North Carolina sheriff, police chief sued for voter intimidation over pepper spraying incident

The Lawyers’ Committee for Civil Rights Under Law and the ACLU of North Carolina are suing a North Carolina police chief and sheriff over alleged voter intimidation.

The federal suit, filed on Monday evening against Graham Police Chief Mary Kristy Cole and Alamance County Sheriff Terry Johnson, concerns an incident that took place during an "I Am Change" march on Saturday in which people protesting for voter rights were pepper sprayed.

The lawsuit states that the police officers on the scene violated First Amendment rights "[b]y using excessive force and issuing unlawful orders to disperse."

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The march, which was attended by nearly 250 people and intended to end in a march to the polls, allegedly escalated when police attempted to disperse the crowd by spraying pepper spray. Police also allegedly arrested several of the marchers, citing a failure to disperse.

“The right to protest has always been an important feature of our democracy and a tool for demanding change,” Kristen Clarke, president and executive director of the Lawyers’ Committee for Civil Rights Under Law, said in a press release. “The police violence in Graham, N.C. perpetrated against a group of peaceful and primarily Black protestors over the weekend is yet another clear violation of the right to free speech and the right to vote. We will not stand back and let the voices of voters continue to be suppressed just hours before Election Day."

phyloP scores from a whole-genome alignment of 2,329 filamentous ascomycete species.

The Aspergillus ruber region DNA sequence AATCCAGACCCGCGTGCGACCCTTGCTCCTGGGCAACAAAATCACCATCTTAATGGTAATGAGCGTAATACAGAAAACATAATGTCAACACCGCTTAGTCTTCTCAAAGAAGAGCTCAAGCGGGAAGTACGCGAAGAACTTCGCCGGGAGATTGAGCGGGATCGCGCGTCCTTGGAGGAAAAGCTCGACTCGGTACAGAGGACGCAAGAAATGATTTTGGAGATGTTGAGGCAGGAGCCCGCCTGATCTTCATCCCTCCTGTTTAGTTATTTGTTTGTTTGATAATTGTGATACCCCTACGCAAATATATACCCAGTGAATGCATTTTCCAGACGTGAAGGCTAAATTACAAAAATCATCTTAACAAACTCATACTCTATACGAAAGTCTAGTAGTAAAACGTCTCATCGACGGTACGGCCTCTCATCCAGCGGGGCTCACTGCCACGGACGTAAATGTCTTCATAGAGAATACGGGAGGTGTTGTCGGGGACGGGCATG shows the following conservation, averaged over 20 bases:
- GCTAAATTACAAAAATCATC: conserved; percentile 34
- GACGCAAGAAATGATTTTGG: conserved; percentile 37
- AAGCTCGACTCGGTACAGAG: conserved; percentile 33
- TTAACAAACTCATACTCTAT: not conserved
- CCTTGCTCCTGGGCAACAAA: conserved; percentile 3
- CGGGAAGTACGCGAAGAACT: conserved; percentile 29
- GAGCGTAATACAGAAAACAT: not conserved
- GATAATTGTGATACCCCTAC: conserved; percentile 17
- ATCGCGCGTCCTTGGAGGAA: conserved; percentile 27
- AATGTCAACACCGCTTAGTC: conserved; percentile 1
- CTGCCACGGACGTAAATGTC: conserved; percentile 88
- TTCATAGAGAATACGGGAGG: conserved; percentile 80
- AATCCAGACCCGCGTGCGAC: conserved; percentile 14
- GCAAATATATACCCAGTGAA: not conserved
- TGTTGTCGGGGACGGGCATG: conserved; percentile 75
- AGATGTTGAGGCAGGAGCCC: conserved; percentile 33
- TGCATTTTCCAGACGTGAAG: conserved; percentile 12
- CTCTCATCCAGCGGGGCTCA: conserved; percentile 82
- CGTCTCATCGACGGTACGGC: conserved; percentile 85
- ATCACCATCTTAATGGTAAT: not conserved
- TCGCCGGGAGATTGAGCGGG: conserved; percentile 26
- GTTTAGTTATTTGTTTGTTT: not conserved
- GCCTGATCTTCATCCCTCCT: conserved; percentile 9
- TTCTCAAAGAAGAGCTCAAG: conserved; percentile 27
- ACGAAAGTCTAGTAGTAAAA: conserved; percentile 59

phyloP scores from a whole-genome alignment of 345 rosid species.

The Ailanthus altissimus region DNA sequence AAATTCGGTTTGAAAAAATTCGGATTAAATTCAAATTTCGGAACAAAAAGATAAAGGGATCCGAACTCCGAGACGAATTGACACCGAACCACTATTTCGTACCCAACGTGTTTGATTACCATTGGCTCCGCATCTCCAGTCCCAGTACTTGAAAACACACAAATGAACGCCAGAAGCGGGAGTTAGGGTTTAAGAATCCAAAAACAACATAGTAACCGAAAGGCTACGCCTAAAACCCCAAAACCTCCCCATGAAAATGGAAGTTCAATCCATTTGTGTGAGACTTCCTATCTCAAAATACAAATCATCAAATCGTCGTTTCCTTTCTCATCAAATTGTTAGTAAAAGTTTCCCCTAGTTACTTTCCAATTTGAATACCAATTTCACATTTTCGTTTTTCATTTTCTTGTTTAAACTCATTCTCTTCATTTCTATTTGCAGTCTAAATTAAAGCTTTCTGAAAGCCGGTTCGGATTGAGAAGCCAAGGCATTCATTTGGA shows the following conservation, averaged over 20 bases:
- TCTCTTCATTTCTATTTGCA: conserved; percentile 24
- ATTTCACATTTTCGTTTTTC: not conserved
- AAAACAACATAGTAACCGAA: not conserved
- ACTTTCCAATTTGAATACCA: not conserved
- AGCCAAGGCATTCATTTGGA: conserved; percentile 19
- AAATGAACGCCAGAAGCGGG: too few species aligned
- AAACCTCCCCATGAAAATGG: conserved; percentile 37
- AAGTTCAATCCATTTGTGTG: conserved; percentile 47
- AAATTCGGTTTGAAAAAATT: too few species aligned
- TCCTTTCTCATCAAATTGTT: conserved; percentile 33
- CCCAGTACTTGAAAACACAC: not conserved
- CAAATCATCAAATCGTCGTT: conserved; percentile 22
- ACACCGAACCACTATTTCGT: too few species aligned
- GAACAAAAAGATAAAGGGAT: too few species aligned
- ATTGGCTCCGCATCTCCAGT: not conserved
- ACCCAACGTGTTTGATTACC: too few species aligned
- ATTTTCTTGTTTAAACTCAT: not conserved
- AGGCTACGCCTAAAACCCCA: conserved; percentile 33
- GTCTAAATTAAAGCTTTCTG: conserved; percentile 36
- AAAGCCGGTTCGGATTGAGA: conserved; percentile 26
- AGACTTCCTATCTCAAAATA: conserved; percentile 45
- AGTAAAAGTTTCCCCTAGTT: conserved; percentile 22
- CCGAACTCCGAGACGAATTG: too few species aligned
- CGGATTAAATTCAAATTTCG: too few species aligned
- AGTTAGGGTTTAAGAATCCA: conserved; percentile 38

Gregory Drumwright, Edith Ann Jones and Justice for The Next Generation are named as plaintiffs in the case.

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"It was horrific," Drumwright, said, according to NBC News. "Folks were afraid and traumatized by what happened."

The City of Graham Police Department said in a statement that the marchers were creating a "traffic and safety hazard."

"As a result of actions that occurred within the rally, on courthouse grounds, the assembly reached a level of conduct that led to the rally being deemed unsafe and unlawful by unified command," police said in the statement.

The plaintiffs in the case are seeking unspecified damages for the incident.

Saturday was the final day that North Carolina voters could elect to register and vote same-day and vote early in person.